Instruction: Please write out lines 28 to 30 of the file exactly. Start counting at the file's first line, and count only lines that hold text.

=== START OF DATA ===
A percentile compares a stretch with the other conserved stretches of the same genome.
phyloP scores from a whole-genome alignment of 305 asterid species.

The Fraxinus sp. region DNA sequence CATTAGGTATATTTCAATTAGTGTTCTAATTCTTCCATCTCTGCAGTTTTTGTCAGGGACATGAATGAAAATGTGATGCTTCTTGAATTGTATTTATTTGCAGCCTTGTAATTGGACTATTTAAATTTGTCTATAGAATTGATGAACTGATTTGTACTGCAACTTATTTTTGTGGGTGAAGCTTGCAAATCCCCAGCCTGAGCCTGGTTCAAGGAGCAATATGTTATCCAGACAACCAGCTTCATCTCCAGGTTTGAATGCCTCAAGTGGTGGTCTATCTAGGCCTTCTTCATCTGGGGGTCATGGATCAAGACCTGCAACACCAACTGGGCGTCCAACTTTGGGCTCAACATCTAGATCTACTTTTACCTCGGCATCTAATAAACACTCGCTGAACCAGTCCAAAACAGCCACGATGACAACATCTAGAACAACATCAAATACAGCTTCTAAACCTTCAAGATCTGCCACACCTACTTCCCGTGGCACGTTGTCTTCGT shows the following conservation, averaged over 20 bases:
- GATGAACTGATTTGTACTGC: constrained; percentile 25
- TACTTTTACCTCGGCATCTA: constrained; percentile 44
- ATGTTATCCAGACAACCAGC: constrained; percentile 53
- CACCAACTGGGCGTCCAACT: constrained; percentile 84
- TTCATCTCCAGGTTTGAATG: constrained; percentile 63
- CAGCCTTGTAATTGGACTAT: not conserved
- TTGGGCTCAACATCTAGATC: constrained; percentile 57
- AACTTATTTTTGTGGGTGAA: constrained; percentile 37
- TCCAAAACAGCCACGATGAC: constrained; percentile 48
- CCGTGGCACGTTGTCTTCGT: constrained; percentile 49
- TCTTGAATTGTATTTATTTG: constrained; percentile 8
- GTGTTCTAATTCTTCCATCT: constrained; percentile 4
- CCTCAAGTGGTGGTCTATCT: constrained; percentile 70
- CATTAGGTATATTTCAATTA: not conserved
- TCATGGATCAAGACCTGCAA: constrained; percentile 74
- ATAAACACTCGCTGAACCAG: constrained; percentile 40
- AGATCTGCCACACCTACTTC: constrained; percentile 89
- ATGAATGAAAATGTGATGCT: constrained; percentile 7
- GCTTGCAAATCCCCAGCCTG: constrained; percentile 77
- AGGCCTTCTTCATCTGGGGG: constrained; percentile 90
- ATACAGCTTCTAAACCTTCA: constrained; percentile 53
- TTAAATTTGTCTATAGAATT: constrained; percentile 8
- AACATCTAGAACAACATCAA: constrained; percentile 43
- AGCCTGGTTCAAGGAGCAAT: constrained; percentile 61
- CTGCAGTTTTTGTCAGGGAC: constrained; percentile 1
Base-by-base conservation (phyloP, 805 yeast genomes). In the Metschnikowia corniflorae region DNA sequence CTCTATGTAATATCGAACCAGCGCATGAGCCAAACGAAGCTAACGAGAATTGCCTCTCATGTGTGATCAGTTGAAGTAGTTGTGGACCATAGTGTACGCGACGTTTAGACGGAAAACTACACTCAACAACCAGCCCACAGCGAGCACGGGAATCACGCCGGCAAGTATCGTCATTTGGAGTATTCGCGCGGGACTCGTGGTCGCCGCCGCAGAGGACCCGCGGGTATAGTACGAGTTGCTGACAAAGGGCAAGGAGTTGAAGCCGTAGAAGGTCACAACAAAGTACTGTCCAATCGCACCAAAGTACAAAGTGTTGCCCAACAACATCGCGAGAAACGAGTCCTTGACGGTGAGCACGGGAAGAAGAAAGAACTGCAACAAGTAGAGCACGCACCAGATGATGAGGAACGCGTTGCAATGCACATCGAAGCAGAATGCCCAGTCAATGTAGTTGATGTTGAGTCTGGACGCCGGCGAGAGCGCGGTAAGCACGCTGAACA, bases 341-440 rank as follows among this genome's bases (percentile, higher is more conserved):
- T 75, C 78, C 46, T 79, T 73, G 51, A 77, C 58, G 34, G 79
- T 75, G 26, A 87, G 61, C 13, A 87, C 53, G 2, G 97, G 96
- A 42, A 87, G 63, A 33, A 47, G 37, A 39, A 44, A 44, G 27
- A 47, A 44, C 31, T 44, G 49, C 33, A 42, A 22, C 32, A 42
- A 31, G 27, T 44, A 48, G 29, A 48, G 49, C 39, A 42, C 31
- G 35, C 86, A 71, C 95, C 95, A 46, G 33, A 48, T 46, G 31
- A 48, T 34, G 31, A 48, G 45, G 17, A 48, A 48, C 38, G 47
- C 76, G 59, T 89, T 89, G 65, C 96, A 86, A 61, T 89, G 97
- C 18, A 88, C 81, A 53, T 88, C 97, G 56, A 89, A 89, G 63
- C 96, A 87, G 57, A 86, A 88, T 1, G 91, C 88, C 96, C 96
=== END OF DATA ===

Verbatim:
- CTGCAGTTTTTGTCAGGGAC: constrained; percentile 1
Base-by-base conservation (phyloP, 805 yeast genomes). In the Metschnikowia corniflorae region DNA sequence CTCTATGTAATATCGAACCAGCGCATGAGCCAAACGAAGCTAACGAGAATTGCCTCTCATGTGTGATCAGTTGAAGTAGTTGTGGACCATAGTGTACGCGACGTTTAGACGGAAAACTACACTCAACAACCAGCCCACAGCGAGCACGGGAATCACGCCGGCAAGTATCGTCATTTGGAGTATTCGCGCGGGACTCGTGGTCGCCGCCGCAGAGGACCCGCGGGTATAGTACGAGTTGCTGACAAAGGGCAAGGAGTTGAAGCCGTAGAAGGTCACAACAAAGTACTGTCCAATCGCACCAAAGTACAAAGTGTTGCCCAACAACATCGCGAGAAACGAGTCCTTGACGGTGAGCACGGGAAGAAGAAAGAACTGCAACAAGTAGAGCACGCACCAGATGATGAGGAACGCGTTGCAATGCACATCGAAGCAGAATGCCCAGTCAATGTAGTTGATGTTGAGTCTGGACGCCGGCGAGAGCGCGGTAAGCACGCTGAACA, bases 341-440 rank as follows among this genome's bases (percentile, higher is more conserved):
- T 75, C 78, C 46, T 79, T 73, G 51, A 77, C 58, G 34, G 79